Why Marriage Matters to Native Americans

Just as the United States debates whether or not to end the exclusion of same-sex couples and their families from marriage, Native American tribes are addressing the same issue.

Native American tribes are federally recognized sovereign nations—thus they can create their own policies around marriage for same-sex couples. Native American tribes have historically accepted LGBT/Two-Spirit same-sex relationships, and in 2009, the first tribe in the nation, the Coquille Tribe of Oregon, approved the freedom to marry for same-sex couples. Since then, several other tribes have extended marriage to same-sex couples to same-sex couples, with several proactively approving resolutions in favor of the freedom to marry and others newly realizing that their tribal code does not reference gender and thus, permits marriage between same-sex couples.

These Native American tribes have approved the freedom to marry:

Many Native American leaders have heralded the importance of the freedom to marry for committed LGBT/Two-Spirit couples, such as Navajo President Joe Shirley Jr., who received Equality Arizona’s Barry Goldwater Human Rights Award for speaking out against and vetoing the discriminatory Diné Marriage Act of 2005. Although six of the seven tribal jurisdictions currently exclude same-sex couples from marriage, organizations such as NativeOUT and the Diné Coalition for Cultural Preservation continue to work toward an end to these discriminatory measures that violate the traditional beliefs in "goodwill" and "respecting all kinship."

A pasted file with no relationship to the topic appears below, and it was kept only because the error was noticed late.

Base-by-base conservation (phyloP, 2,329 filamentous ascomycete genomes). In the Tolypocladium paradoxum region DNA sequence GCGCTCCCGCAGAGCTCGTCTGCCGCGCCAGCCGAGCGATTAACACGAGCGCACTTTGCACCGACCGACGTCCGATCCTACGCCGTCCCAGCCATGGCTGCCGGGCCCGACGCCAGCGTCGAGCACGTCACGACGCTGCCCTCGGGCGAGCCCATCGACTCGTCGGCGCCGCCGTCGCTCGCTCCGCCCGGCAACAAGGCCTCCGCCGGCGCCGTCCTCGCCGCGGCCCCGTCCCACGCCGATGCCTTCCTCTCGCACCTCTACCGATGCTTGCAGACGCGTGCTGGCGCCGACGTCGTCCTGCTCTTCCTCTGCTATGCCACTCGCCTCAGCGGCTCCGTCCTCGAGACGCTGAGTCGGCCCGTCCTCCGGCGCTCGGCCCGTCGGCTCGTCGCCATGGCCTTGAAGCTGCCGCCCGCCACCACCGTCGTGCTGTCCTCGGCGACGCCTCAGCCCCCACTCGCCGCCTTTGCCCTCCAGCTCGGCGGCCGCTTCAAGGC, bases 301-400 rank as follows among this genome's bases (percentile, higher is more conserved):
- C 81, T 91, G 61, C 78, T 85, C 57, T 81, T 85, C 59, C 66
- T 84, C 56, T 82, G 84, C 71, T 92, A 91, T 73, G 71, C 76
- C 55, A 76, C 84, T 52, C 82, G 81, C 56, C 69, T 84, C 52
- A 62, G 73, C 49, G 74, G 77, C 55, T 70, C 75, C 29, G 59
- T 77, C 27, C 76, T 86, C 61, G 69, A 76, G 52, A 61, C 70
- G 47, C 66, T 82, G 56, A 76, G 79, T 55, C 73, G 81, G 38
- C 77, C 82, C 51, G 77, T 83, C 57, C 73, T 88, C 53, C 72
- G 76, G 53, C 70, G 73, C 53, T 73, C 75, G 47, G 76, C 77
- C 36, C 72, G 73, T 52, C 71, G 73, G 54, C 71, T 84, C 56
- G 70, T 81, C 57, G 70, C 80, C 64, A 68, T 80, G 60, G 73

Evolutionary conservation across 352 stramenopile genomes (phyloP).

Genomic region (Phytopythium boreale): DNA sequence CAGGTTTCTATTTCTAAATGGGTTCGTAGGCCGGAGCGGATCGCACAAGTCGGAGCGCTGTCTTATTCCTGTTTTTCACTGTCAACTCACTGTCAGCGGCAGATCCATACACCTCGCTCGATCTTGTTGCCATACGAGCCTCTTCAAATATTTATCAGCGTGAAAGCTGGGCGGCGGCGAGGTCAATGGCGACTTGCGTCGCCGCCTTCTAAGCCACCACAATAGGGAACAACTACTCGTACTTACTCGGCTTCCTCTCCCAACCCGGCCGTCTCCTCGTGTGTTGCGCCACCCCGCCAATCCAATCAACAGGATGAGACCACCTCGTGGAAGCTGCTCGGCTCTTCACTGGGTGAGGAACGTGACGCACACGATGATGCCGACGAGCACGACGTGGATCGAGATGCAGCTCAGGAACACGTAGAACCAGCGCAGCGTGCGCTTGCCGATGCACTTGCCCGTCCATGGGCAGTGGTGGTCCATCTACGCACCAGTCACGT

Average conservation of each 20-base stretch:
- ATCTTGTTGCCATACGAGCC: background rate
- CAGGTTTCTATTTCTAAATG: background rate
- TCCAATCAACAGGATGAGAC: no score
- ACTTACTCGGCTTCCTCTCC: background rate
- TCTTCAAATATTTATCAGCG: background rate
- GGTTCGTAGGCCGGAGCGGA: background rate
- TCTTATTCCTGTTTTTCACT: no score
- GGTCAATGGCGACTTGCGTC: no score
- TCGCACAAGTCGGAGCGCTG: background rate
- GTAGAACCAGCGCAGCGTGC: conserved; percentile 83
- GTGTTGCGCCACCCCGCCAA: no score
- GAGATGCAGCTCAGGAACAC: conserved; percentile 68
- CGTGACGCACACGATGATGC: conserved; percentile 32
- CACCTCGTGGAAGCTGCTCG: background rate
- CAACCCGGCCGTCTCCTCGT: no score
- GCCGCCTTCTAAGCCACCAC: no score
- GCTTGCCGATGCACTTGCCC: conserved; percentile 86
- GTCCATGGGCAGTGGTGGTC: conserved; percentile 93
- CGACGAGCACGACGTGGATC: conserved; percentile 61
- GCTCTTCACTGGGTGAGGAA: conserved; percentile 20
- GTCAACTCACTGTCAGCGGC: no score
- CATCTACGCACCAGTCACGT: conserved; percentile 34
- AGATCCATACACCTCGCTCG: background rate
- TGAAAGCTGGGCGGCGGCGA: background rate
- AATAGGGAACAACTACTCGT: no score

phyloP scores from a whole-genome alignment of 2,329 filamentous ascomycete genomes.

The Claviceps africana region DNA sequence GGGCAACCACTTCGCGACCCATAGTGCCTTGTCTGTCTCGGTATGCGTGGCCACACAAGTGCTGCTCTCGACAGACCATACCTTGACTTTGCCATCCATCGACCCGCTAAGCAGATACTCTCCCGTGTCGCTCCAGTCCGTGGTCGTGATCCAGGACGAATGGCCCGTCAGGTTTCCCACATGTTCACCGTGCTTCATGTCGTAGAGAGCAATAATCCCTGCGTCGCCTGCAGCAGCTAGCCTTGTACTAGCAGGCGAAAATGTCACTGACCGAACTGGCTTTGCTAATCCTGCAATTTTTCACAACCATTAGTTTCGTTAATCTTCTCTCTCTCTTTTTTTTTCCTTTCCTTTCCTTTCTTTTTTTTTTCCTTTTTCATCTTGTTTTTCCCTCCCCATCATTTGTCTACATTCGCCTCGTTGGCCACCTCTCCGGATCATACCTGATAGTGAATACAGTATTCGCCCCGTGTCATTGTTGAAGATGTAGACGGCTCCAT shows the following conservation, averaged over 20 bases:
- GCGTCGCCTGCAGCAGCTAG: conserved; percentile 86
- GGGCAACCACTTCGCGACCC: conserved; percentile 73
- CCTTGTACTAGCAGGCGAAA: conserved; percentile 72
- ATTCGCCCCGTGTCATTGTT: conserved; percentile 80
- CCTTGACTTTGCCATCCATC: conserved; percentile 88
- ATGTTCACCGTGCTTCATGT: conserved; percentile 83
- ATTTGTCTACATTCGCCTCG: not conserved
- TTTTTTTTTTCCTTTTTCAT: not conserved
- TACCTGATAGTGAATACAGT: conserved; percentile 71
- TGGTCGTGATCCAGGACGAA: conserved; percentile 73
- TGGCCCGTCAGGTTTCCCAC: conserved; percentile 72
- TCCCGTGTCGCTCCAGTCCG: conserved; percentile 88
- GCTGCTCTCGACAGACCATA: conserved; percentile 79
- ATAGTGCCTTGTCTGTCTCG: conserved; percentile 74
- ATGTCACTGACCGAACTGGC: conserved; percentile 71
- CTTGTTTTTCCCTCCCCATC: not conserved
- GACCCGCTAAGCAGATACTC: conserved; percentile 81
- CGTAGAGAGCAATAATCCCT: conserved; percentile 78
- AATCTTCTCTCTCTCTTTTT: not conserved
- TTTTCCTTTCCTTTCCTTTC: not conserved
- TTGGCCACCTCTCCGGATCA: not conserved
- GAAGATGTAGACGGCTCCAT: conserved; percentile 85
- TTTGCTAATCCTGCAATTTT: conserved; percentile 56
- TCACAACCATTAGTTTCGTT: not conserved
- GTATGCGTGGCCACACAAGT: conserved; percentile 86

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Coquille Tribe: Marriage and Domestic Partnerships Ordinance

The Coquille Tribe's Marriage and Domestic Partnerships Ordinance

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